When the disciples were ordained and called Apostles, the writer Mark said that Jesus changed their names giving them a new identity. Simon became known as Peter that means rock. James and John were identified as the Son’s of Thunder. Yet Andrew’s name remains the same. He kept the same identity as before.

Andrew, however, from his first introduction to us shows us what is important. Even with as limited knowledge of Andrew as we have we are witnesses of what he considered to be of great magnitude. It is obvious from the start; there is a hunger in the heart of Andrew to know the Messiah. There is an intense desire to know Jesus.

He was a disciple of John and John’s whole ministry was pointing to Jesus. As soon as John said to him, “Behold the Lamb of God,” Andrew followed Jesus. However he did more than walk behind him. He had questions that would allow him to know Jesus. He asked questions like, “Where do you dwell?”

He was saying, “I want to know you. I want to know where you are living. I want to know where you are coming from. I want more than just a passing knowledge; I really want to know you.” He spent time with Jesus and came to recognize the Jesus was the answer to all he had been seeking.

We find that Andrew is the first soul winner. After he first met Jesus he went to his brother Simon Peter and John tells us that Andrew said to him, “We have found the Messias, the Christ.” We have come to know the one we have been looking for.

When Greeks, who had come to Jerusalem to worship, heard about Jesus they encountered Philip in their search. They asked him for help saying, “Sir, we would see Jesus.” What did Philip do? Philip went and found Andrew and informed him about the men. Then Philip and Andrew went and found Jesus and told him.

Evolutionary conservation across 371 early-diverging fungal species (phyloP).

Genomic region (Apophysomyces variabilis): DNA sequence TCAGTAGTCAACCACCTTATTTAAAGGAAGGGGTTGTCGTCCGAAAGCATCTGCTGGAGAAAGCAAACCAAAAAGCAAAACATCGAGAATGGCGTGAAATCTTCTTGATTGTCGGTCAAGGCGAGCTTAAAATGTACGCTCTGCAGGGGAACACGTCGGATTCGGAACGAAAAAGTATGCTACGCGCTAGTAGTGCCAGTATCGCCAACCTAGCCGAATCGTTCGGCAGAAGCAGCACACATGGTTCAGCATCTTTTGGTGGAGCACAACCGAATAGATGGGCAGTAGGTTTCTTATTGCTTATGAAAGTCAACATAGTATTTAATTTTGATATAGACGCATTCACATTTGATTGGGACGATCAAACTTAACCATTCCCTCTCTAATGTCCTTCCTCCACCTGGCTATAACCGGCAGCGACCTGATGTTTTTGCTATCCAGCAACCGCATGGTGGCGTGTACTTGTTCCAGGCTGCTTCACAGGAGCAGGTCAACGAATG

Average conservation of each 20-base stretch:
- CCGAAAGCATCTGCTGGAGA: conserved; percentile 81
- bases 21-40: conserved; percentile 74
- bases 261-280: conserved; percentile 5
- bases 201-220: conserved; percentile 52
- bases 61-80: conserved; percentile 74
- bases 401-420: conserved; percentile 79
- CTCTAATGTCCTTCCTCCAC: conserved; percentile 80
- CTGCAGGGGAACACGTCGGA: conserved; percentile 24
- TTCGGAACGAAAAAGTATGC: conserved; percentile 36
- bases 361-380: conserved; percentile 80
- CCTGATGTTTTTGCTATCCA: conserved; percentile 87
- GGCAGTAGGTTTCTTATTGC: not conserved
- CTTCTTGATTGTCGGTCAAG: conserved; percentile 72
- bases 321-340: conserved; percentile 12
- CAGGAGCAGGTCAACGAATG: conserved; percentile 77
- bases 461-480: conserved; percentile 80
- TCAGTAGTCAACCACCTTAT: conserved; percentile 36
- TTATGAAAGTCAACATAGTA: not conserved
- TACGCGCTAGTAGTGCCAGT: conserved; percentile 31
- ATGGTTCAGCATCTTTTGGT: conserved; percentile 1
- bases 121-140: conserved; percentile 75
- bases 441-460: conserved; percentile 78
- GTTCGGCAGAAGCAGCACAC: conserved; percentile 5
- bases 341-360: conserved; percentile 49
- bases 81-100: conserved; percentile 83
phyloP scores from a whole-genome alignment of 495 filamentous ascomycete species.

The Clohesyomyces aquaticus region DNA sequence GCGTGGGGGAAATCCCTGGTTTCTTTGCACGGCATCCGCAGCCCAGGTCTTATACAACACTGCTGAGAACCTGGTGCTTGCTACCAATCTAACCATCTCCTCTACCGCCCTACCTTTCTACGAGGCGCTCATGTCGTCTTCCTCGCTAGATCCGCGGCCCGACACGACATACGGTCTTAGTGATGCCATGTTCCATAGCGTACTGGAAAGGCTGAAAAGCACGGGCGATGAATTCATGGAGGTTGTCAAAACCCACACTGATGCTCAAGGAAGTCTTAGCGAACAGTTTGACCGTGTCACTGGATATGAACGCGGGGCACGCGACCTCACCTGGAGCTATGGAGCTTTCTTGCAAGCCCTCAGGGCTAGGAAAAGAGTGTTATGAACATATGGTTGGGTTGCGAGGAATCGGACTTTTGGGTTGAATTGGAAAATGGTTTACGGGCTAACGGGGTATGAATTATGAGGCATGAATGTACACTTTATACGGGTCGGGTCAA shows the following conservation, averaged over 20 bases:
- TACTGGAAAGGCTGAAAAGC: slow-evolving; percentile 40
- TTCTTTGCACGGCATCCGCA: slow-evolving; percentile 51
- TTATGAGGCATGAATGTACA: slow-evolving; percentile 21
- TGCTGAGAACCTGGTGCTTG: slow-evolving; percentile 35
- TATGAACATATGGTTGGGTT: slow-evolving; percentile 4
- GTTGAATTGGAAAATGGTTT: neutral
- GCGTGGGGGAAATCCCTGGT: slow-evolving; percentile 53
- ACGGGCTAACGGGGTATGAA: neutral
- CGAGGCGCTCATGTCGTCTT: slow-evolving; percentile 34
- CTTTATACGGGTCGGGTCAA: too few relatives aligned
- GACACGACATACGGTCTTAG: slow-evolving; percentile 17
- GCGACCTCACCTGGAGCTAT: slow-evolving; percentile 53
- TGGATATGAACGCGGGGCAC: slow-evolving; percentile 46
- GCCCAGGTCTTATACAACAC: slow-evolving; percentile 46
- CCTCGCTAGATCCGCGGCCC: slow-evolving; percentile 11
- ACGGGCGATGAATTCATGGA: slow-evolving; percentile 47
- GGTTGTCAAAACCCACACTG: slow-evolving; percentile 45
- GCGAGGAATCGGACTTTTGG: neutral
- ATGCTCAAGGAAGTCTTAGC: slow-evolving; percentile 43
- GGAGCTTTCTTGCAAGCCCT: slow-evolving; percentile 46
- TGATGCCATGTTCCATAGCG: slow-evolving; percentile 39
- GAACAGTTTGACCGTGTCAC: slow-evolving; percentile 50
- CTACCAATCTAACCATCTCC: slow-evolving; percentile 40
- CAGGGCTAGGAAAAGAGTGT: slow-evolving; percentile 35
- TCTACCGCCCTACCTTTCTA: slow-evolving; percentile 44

In John chapter 6 Jesus looked at the multitude that followed him and realized they were hungry. He turned to Philip and asked him where they could buy bread so the people could eat? Philip’s reply shows the bewilderment I would have felt in his place, “There is no way we can come up with enough money today to feed this many!”

At this moment Andrew, the disciple who was learning Jesus, steps forward to introduce an opportunity for a miracle. We might not have the money, but here is a young boy who is willing to share his lunch of five loaves and two fishes. It isn’t much among so many nevertheless here you are.

Andrew was willing to fit the part that Jesus had for him in the kingdom of God. He wasn’t colorful or articulate as Peter was. He wasn’t as fervent or intense in his personality as James or John. He didn’t become part of the inner circle that was seemingly so close to the Master. He never was identified as “the one Jesus loved.”

Yet when we look at Andrew we see that Andrew recognized Jesus as his Rabbi or his teacher. He called Jesus his Messiah or Savior. Andrew, without being angry or jealous, was faithful. He was the steady one. Andrew was the soul winner. Andrew wanted to know Jesus and to point others to him as well.

The hardest part of being a disciple is coming to know Jesus. Realizing that it is not the recognition that is received or the credit that is given that is important. What is important is recognizing who your Master or Savior is. The hardest part of being a disciple is coming to the knowledge that each disciple has a part in the kingdom of God and then striving to become that part to your fullest capability.

The hardest part of being a disciple is to become and imitator of Jesus Christ and in doing so, pointing others to him. Thank you, Andrew, for being a true disciple.